Is it habit or ritual that has me hiking up to Mt. Orient again early on a Saturday morning? The beginning of the weekend sigh is a palpable feeling, and even though I have a home office and a completely flexible schedule, I can sense the difference in energy from a typical work week day.

There is the ritual feeling of being out in such a solitary way in an expanse of quiet and peace. Yes, Nora is with me and she is even staying closer than usual, not running back and forth and in and out in the frenzy I have typically witnessed when we first get out on the trail. I noticed her being more on the trail than not yesterday too. Something has shifted. I wonder if she is feeling the vastness too.

I remember the birdsong being so strong yesterday. It wasn’t so much about walking with the sound of the birds in the background as much as walking into the music of birds; aware of how the call and response would intensify and fade depending where I was on the trail. This morning however it is almost completely silent. I hear the call of just one bird, and no one seems to be answering. Again and again, the bird calls out. It is a chilling realization, feeling the temporary aloneness of the moment, wondering what the bird is calling out to. For all intents and purpose it is just me, Nora, and the bird in the world right now and I feel the aloneness of this bird.  It brings up the memory of Tipon….

One of the highlights when visiting Molly in Peru two summers ago was taking a day to explore on my own. She was living in the gorgeous city of Cusco and took me everywhere with her. We were having a wonderful time seeing sites, sharing daily meals and having new experiences together but it was time for a little break and I was feeling the urge to spread my wings a bit. I remembered the young woman sitting next to me on the bus to the open market with Molly and her teacher. She was only about eighteen and excited to practice her English with me. I asked her about sites close by Cusco I could visit myself. When she heard I was an architect she exclaimed, “You have to go to Tipon!” She managed to convey that it is a famous ‘hydrological’ site east of Cusco but that was all I got as the we approached our stop. Molly and I asked around and got a little more information and determined which bus I needed to take to get there. It was an adventure. Not speaking any Spanish, I was at the kind mercy of strangers every step on the way. After being dropped of literally at the side of the road with no indication at all of how to get to Tipon, kind strangers also on a day trip to visit this sacred site gave me a ride to the entrance of the trail that led to the entrance. Hiking this steep and challenging trail, passing and greeting the others working their way up, I determined I was the only American there. Unlike the more famous sites to the west along the sacred valley that were heavily visited by tourists from all over the world, today I was amongst a small group of Peruvians spending a day at one of their own national treasures.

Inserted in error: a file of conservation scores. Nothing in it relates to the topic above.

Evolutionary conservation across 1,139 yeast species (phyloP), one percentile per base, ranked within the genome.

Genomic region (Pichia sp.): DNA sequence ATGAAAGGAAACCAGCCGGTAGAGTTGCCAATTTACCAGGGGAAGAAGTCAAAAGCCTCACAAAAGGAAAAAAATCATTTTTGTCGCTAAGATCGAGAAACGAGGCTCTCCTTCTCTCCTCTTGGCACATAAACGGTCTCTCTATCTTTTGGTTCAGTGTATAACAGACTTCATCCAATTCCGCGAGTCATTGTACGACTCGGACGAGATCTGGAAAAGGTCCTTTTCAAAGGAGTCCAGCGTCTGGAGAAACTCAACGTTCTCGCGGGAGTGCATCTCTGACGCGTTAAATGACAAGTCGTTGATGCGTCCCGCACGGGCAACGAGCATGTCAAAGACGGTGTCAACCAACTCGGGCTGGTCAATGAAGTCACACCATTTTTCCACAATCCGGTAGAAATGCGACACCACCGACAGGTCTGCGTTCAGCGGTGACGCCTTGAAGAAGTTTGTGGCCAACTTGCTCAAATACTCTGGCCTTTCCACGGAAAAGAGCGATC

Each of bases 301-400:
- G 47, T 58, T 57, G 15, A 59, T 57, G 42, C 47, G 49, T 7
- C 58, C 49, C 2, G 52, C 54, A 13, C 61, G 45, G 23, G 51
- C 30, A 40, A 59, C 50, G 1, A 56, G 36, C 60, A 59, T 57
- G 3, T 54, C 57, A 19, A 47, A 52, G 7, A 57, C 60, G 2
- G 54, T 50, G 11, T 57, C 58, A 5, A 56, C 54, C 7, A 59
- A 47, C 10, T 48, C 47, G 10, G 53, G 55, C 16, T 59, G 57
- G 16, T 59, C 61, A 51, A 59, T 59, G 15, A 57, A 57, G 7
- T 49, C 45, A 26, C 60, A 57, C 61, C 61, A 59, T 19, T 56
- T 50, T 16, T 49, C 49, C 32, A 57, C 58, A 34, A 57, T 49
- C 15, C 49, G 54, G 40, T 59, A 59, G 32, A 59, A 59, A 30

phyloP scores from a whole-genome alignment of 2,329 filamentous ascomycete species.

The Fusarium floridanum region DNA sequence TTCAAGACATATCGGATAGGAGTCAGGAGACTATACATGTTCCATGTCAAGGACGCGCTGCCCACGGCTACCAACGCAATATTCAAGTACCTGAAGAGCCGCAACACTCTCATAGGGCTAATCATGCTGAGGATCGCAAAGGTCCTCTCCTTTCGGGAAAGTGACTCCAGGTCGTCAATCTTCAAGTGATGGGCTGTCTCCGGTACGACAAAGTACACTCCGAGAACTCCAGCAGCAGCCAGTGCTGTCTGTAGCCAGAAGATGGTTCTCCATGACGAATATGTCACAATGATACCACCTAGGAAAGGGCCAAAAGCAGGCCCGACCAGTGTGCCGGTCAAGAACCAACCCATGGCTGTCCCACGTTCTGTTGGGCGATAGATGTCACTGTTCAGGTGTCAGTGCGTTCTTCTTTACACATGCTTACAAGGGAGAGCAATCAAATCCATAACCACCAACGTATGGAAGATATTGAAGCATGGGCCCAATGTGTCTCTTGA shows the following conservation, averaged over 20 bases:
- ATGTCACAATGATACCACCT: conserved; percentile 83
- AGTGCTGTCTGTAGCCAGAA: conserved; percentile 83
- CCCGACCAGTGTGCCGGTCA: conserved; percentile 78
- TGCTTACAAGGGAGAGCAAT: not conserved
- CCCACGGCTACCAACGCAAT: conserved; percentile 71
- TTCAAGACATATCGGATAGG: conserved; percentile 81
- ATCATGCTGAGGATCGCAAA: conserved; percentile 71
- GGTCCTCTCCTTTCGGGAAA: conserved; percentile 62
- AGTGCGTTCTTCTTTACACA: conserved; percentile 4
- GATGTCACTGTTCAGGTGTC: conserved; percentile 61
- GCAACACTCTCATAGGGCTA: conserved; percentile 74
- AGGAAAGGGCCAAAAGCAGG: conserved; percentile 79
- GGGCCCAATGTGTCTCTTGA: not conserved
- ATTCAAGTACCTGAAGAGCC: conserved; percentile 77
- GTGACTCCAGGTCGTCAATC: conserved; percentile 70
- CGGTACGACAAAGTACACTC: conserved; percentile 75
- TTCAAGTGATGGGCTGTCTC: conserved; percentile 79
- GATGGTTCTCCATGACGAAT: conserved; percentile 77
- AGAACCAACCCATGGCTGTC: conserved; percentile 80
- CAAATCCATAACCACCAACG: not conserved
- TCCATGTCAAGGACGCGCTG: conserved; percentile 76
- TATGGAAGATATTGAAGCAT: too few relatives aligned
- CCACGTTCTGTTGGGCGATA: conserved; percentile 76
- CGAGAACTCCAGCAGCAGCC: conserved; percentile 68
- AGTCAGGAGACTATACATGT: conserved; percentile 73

From Wikepedia, “Tipón, located east of Cusco, are Inca ruins which may have been a park for the upper class or an agricultural centrum. Even today water rushes through the channels, and the wide terraces are in perfect condition.”

tipon (13)